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Carey Kish

Carey Kish of Mount Desert Island has been adventuring in the woods and mountains of Maine for, well, a long time. If there’s a trail—be it on dirt, rock, snow, water or pavement—he will find it, explore it, and write about it. Carey is a two-time Appalachian Trail thru-hiker, Registered Maine Guide, author of AMC’s Best Day Hikes Along the Maine Coast, editor of the AMC Maine Mountain Guide (10th ed.), and has written a hiking & camping column for the Portland Press Herald/Maine Sunday Telegram since 2003. Follow his outdoor travels and musings here, and on Facebook/CareyKish. Let Carey know what you think at MaineOutdoors@aol.com.

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Posted: July 16, 2018

Hiking in Maine: Kennebunkport preserves are labors of love

Written by: Carey Kish

In the heart of Kennebunkport are 149 wonderfully wild acres known as the Emmons Preserve, which is owned and managed by the Kennebunkport Conservation Trust. Enjoy a leisurely stroll through the peaceful woods and wetlands along the Batson River, and you’d hardly believe you are just 3 miles from the summer hubbub at Dock Square in downtown Kennebunkport.

Five color-coded trails offer nature lovers close to 5 miles of hiking at Emmons Preserve, the bulk of which was generously donated by the former landowners, Steve and Natalie Emmons. Three outlooks offer views of the Batson River, which follows a meandering 6.5-mile course through the town before emptying into the Gulf of Maine at Goosefare Bay. Pretty Teal Hole Falls along Jenne’s Loop on the parcel’s western margin is the natural highlight.

This hiker visited Emmons for the first time over Memorial Day weekend. Just a few minutes into the walk, as I was about to cross the Batson River Bridge, I met an old friend, Nathan Poore, and his son, Marston. Living less than 2 miles away, both are frequent visitors who truly appreciate the gift of this wildlife-rich environment, and the opportunity to enjoy quality time and good exercise outdoors close to home.

Poore, the town manager of Falmouth, was the Kennebunkport town manager from 2000-06. An avid outdoorsman, Poore was highly supportive of the land preservation efforts of the town and the Kennebunkport Conservation Trust during his tenure.

Through this important work, Poore gained a lasting appreciation of the value of preserving open space for public use, an ethos he carried with him to Falmouth.

Several miles north of Emmons Preserve, in the far northwestern corner of town, is the signature conservation property of the Kennebunkport Conservation Trust, the Edwin L. Smith Preserve. This 1,400-acre gem is part of one of the largest blocks of undeveloped forestland on the southern Maine coast. Five trails totaling 8 miles of hiking lead through a rich landscape of granite ridges, oak and pine woods, small vernal pools and a stretch of the Batson River.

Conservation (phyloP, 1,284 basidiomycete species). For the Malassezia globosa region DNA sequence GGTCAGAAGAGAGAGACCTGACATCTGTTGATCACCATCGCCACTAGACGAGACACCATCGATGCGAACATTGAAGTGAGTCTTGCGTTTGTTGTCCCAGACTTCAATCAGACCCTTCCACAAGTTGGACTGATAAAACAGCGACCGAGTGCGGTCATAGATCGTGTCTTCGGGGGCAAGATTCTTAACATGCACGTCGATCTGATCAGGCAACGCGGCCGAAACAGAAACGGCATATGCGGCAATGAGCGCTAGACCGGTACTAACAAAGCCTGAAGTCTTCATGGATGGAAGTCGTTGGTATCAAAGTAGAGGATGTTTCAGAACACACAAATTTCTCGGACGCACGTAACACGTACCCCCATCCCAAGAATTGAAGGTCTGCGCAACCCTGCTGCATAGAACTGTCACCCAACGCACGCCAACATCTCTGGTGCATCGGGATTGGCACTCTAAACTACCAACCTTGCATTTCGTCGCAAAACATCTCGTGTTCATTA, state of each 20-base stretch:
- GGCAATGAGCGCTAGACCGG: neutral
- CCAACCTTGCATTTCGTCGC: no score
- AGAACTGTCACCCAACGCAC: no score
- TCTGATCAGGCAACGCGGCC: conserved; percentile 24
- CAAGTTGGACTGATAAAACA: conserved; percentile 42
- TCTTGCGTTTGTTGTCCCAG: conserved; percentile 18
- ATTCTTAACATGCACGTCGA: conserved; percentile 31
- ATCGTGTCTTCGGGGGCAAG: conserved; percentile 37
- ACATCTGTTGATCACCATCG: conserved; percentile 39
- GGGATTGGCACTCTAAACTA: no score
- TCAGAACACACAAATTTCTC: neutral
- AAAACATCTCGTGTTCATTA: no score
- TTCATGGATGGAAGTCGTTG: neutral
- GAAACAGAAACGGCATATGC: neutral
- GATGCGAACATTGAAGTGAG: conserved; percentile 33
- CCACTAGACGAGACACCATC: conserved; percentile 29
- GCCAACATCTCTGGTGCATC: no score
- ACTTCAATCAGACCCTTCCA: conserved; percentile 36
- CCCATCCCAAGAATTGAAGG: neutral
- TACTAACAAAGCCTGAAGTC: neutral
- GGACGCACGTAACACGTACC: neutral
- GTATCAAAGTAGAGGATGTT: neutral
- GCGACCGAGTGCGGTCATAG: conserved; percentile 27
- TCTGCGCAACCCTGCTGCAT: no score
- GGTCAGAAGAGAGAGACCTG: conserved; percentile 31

Smith Preserve has an interesting history, which was recently recounted to me by the longtime KCT executive director, Tom Bradbury.

During the horrible fires of October 1947, often referred to as “the week Maine burned,” more than 200,000 acres from York County to Mt. Desert Island were scorched by the flames. In Kennebunkport, a great wall of fire 8 miles long burned across the town, destroying 200 homes and dozens of woodlots, including the Smith property. Realizing the fire-decimated land no longer had much value, the woodlot owners salvaged what timber they could, then stopped paying taxes on the properties, which then reverted to town ownership and eventually became part of the town forest.

For many decades, the public knew little or nothing about these abandoned properties, and there was no formal public access, according to Bradbury. More than 50 years after the fire disaster, KCT approached the town and its manager, Poore, and requested the responsibility for stewardship of these abandoned properties, to develop a management plan for recreational uses that would benefit the townspeople.

In 2002, Kennebunkport voters overwhelmingly approved the transfer of 741 acres of town forest to KCT. The trust later purchased the Steele property, adding 400 acres. Another half-dozen abutting and interior parcels totaling 300 acres have since been acquired, bringing the Edwin L. Smith Preserve to its present size.

The old Atlantic Shore Line, once the second-longest electric trolley line in Maine (1900-49), forms the western boundary of Smith Preserve. Adventurous visitors can actually ride a trolley from the Seashore Trolley Museum just down the road to the Trolley Trail at Smith Preserve, a pretty cool way to start a hike, if so desired.

In the continuing effort to connect the community to the land and to each other, KCT has preserved a remarkable 2,300 acres across 105 properties, with 20 diverse miles of foot trails to explore. Make a visit to Kennebunkport this summer, go for a fun hike or two and take a good look around at these special places. Then tip your hat to the visionary local folks who made it all happen as well as the volunteer stewards who work hard to care for it.

 

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